The European Union's antitrust regulators have approved Sony Corp.'s $2.2-billion acquisition of EMI's publishing business, clearing a major hurdle in Sony's ambition to create the world's largest music publishing group with rights to about 2 million songs, including some by David Bowie, Stevie Wonder and Pink.
The deal announced Thursday still needs to clear U.S. regulators, who have historically been more lenient than their European counterparts. Nevertheless, antitrust experts cautioned against celebrating too soon.
"The EU is traditionally a higher hurdle to merger approval than U.S. agencies, but the [Federal Trade Commission] has been more active of late," said Mark A. Lemley, an antitrust professor and the director of Stanford Law School's Program in Law, Science and Technology. "I expect they will approve the merger, but it's not a done deal."
An FTC spokesman declined to comment.
U.S. antitrust regulators could oppose the transaction in court if they believe that the deal would restrict competition and harm consumers or, in a scenario similar to the EU, request that the parties divest assets to dilute the combined company's market power.
In exchange for the EU's blessing, for example, Sony agreed to sell off several European-based assets that together would have accounted for less than 5% of the merged company's revenue, said several executives close to the discussions who did not want to be named because they were not authorized to speak publicly on the matter.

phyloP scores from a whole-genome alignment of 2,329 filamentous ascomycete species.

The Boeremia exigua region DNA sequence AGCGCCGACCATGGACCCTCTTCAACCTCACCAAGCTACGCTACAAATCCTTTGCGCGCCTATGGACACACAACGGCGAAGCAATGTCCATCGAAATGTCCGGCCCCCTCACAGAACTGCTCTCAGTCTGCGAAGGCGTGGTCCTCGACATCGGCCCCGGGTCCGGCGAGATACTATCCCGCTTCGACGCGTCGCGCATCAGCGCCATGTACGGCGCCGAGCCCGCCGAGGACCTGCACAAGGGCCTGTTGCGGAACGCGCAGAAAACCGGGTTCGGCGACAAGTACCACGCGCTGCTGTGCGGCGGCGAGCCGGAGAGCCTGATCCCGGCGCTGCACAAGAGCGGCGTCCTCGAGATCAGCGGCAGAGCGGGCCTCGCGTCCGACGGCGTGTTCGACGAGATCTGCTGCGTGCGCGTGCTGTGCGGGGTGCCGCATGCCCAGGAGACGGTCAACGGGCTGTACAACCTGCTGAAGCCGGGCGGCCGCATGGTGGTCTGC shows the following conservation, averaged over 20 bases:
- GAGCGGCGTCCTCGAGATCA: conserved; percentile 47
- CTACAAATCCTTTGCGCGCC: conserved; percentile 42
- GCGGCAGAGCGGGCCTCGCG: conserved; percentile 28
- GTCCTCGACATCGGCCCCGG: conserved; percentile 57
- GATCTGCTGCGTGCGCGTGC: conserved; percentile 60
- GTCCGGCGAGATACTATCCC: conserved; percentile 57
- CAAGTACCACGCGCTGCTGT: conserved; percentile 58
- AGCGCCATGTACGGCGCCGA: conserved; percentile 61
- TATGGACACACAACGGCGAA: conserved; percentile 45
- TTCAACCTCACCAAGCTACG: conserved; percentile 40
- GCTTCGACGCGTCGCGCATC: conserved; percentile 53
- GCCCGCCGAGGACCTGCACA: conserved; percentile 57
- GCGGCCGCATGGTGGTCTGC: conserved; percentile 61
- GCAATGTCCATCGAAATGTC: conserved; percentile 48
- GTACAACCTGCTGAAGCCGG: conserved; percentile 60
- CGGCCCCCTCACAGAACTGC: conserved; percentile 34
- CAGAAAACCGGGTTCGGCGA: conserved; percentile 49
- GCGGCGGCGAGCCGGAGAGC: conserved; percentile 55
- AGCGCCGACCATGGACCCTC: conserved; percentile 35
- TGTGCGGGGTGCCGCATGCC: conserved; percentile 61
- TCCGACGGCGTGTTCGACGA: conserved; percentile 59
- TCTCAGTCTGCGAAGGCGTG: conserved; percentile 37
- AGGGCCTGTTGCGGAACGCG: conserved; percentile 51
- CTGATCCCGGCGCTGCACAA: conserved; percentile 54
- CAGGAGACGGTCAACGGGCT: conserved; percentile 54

The merger calls for Sony's music publishing subsidiary, Sony/ATV, to administer the EMI catalog on behalf of a consortium of investors, including Blackstone Group, Mubadala Development Co., the estate of Michael Jackson, GSO Capital Partners and veteran music and movie mogul David Geffen. Sony itself would be a minority partner.
Geffen's involvement, his first major investment in an entertainment company since co-founding DreamWorks SKG in 1994, came in the nick of time last fall as Sony struggled to pull together financing for the deal. When a global credit shortfall forced Mubadala to pull back some of its investment, Geffen jumped into the breach in late October, days before Sony's offer was due, according to executives knowledgeable about the transaction.
Geffen, 69, has had a long and successful career in the music industry, though he has not made any sizable investments in entertainment in years. He founded Asylum Records in 1970, followed by Geffen Records in 1980, which released John Lennon's "Double Fantasy" album as well as works from Elton John, Peter Gabriel and Nirvana.
Geffen left the record company to co-found DreamWorks SKG with filmmaker Steven Spielberg and former Walt Disney Studios chief Jeffrey Katzenberg in 1994, but was recently drawn back into the music business by Rob Wiesenthal, who was Sony's point man for arranging the financing deal.
Wiesenthal, who is president of international at Sony/ATV, declined to comment. Geffen did not respond to a request for an interview.
Sony said in a statement that it "looks forward to successfully concluding the other regulatory review processes that are underway in other regions."
Martin Bandier, chairman and chief executive of Sony/ATV Music Publishing, said: "Having spent over 17 years of my professional life helping to build EMI Music Publishing, today is not only an important milestone on the path to final approval, but a very special day for me personally."